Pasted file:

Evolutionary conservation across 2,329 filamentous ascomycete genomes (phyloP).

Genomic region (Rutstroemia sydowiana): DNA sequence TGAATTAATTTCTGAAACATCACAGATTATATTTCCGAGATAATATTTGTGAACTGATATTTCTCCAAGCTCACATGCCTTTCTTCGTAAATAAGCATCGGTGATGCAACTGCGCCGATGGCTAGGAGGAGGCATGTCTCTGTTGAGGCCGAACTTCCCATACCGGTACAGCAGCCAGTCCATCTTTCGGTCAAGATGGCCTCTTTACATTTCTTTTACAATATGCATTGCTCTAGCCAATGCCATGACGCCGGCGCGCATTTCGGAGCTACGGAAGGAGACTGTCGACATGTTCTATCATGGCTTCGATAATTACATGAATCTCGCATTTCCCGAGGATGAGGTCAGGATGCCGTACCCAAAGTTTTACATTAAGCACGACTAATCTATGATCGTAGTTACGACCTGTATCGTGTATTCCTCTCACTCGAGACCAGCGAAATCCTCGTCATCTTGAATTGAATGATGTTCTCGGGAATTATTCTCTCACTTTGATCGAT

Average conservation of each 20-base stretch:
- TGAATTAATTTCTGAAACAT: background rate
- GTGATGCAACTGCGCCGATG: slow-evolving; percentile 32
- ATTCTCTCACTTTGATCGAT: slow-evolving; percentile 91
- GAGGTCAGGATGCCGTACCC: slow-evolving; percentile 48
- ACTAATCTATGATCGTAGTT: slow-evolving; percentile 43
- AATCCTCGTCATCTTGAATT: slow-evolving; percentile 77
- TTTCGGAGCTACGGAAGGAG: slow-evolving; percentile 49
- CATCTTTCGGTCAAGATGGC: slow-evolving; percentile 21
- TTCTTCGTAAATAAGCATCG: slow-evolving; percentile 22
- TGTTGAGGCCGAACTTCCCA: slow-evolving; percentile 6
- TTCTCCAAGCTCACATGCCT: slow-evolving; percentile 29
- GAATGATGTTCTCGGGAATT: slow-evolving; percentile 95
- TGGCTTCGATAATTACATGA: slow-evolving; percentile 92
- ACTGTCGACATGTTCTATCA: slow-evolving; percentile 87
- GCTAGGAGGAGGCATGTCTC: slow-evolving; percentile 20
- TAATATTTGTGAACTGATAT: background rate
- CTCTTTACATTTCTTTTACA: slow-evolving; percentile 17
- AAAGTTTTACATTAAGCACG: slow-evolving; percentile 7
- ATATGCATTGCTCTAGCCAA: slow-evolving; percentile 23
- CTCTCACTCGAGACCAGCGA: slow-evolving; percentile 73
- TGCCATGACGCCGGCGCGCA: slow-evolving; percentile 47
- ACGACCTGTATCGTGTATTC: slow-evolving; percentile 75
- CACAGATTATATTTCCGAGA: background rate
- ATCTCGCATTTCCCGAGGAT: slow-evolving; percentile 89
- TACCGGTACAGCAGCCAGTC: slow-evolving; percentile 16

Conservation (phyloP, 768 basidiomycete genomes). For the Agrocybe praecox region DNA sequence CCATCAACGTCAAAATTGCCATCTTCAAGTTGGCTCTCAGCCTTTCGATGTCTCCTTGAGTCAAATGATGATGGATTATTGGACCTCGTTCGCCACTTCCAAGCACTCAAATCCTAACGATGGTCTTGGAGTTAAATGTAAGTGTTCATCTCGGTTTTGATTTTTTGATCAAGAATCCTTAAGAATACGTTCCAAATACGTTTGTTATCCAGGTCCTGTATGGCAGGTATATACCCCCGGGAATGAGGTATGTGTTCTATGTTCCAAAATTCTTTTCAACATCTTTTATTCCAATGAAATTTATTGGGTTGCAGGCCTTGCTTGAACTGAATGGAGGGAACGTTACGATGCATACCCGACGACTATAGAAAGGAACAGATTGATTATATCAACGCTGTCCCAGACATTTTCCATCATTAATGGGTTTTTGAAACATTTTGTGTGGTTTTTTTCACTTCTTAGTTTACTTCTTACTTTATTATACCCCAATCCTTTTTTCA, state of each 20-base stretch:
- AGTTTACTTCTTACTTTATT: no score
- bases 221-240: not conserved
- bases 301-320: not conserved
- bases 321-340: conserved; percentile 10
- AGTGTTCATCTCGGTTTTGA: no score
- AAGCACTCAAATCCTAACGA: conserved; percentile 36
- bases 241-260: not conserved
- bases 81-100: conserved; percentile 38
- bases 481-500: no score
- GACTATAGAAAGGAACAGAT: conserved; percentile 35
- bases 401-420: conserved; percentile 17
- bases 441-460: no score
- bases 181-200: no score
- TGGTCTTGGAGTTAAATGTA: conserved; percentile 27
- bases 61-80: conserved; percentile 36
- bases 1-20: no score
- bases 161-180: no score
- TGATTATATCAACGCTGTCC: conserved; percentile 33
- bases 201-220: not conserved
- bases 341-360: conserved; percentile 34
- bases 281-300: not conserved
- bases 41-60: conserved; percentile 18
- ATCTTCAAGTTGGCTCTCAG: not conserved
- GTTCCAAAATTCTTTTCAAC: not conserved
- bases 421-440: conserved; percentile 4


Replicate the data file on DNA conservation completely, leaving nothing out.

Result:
Evolutionary conservation across 2,329 filamentous ascomycete genomes (phyloP).

Genomic region (Rutstroemia sydowiana): DNA sequence TGAATTAATTTCTGAAACATCACAGATTATATTTCCGAGATAATATTTGTGAACTGATATTTCTCCAAGCTCACATGCCTTTCTTCGTAAATAAGCATCGGTGATGCAACTGCGCCGATGGCTAGGAGGAGGCATGTCTCTGTTGAGGCCGAACTTCCCATACCGGTACAGCAGCCAGTCCATCTTTCGGTCAAGATGGCCTCTTTACATTTCTTTTACAATATGCATTGCTCTAGCCAATGCCATGACGCCGGCGCGCATTTCGGAGCTACGGAAGGAGACTGTCGACATGTTCTATCATGGCTTCGATAATTACATGAATCTCGCATTTCCCGAGGATGAGGTCAGGATGCCGTACCCAAAGTTTTACATTAAGCACGACTAATCTATGATCGTAGTTACGACCTGTATCGTGTATTCCTCTCACTCGAGACCAGCGAAATCCTCGTCATCTTGAATTGAATGATGTTCTCGGGAATTATTCTCTCACTTTGATCGAT

Average conservation of each 20-base stretch:
- TGAATTAATTTCTGAAACAT: background rate
- GTGATGCAACTGCGCCGATG: slow-evolving; percentile 32
- ATTCTCTCACTTTGATCGAT: slow-evolving; percentile 91
- GAGGTCAGGATGCCGTACCC: slow-evolving; percentile 48
- ACTAATCTATGATCGTAGTT: slow-evolving; percentile 43
- AATCCTCGTCATCTTGAATT: slow-evolving; percentile 77
- TTTCGGAGCTACGGAAGGAG: slow-evolving; percentile 49
- CATCTTTCGGTCAAGATGGC: slow-evolving; percentile 21
- TTCTTCGTAAATAAGCATCG: slow-evolving; percentile 22
- TGTTGAGGCCGAACTTCCCA: slow-evolving; percentile 6
- TTCTCCAAGCTCACATGCCT: slow-evolving; percentile 29
- GAATGATGTTCTCGGGAATT: slow-evolving; percentile 95
- TGGCTTCGATAATTACATGA: slow-evolving; percentile 92
- ACTGTCGACATGTTCTATCA: slow-evolving; percentile 87
- GCTAGGAGGAGGCATGTCTC: slow-evolving; percentile 20
- TAATATTTGTGAACTGATAT: background rate
- CTCTTTACATTTCTTTTACA: slow-evolving; percentile 17
- AAAGTTTTACATTAAGCACG: slow-evolving; percentile 7
- ATATGCATTGCTCTAGCCAA: slow-evolving; percentile 23
- CTCTCACTCGAGACCAGCGA: slow-evolving; percentile 73
- TGCCATGACGCCGGCGCGCA: slow-evolving; percentile 47
- ACGACCTGTATCGTGTATTC: slow-evolving; percentile 75
- CACAGATTATATTTCCGAGA: background rate
- ATCTCGCATTTCCCGAGGAT: slow-evolving; percentile 89
- TACCGGTACAGCAGCCAGTC: slow-evolving; percentile 16

Conservation (phyloP, 768 basidiomycete genomes). For the Agrocybe praecox region DNA sequence CCATCAACGTCAAAATTGCCATCTTCAAGTTGGCTCTCAGCCTTTCGATGTCTCCTTGAGTCAAATGATGATGGATTATTGGACCTCGTTCGCCACTTCCAAGCACTCAAATCCTAACGATGGTCTTGGAGTTAAATGTAAGTGTTCATCTCGGTTTTGATTTTTTGATCAAGAATCCTTAAGAATACGTTCCAAATACGTTTGTTATCCAGGTCCTGTATGGCAGGTATATACCCCCGGGAATGAGGTATGTGTTCTATGTTCCAAAATTCTTTTCAACATCTTTTATTCCAATGAAATTTATTGGGTTGCAGGCCTTGCTTGAACTGAATGGAGGGAACGTTACGATGCATACCCGACGACTATAGAAAGGAACAGATTGATTATATCAACGCTGTCCCAGACATTTTCCATCATTAATGGGTTTTTGAAACATTTTGTGTGGTTTTTTTCACTTCTTAGTTTACTTCTTACTTTATTATACCCCAATCCTTTTTTCA, state of each 20-base stretch:
- AGTTTACTTCTTACTTTATT: no score
- bases 221-240: not conserved
- bases 301-320: not conserved
- bases 321-340: conserved; percentile 10
- AGTGTTCATCTCGGTTTTGA: no score
- AAGCACTCAAATCCTAACGA: conserved; percentile 36
- bases 241-260: not conserved
- bases 81-100: conserved; percentile 38
- bases 481-500: no score
- GACTATAGAAAGGAACAGAT: conserved; percentile 35
- bases 401-420: conserved; percentile 17
- bases 441-460: no score
- bases 181-200: no score
- TGGTCTTGGAGTTAAATGTA: conserved; percentile 27
- bases 61-80: conserved; percentile 36
- bases 1-20: no score
- bases 161-180: no score
- TGATTATATCAACGCTGTCC: conserved; percentile 33
- bases 201-220: not conserved
- bases 341-360: conserved; percentile 34
- bases 281-300: not conserved
- bases 41-60: conserved; percentile 18
- ATCTTCAAGTTGGCTCTCAG: not conserved
- GTTCCAAAATTCTTTTCAAC: not conserved
- bases 421-440: conserved; percentile 4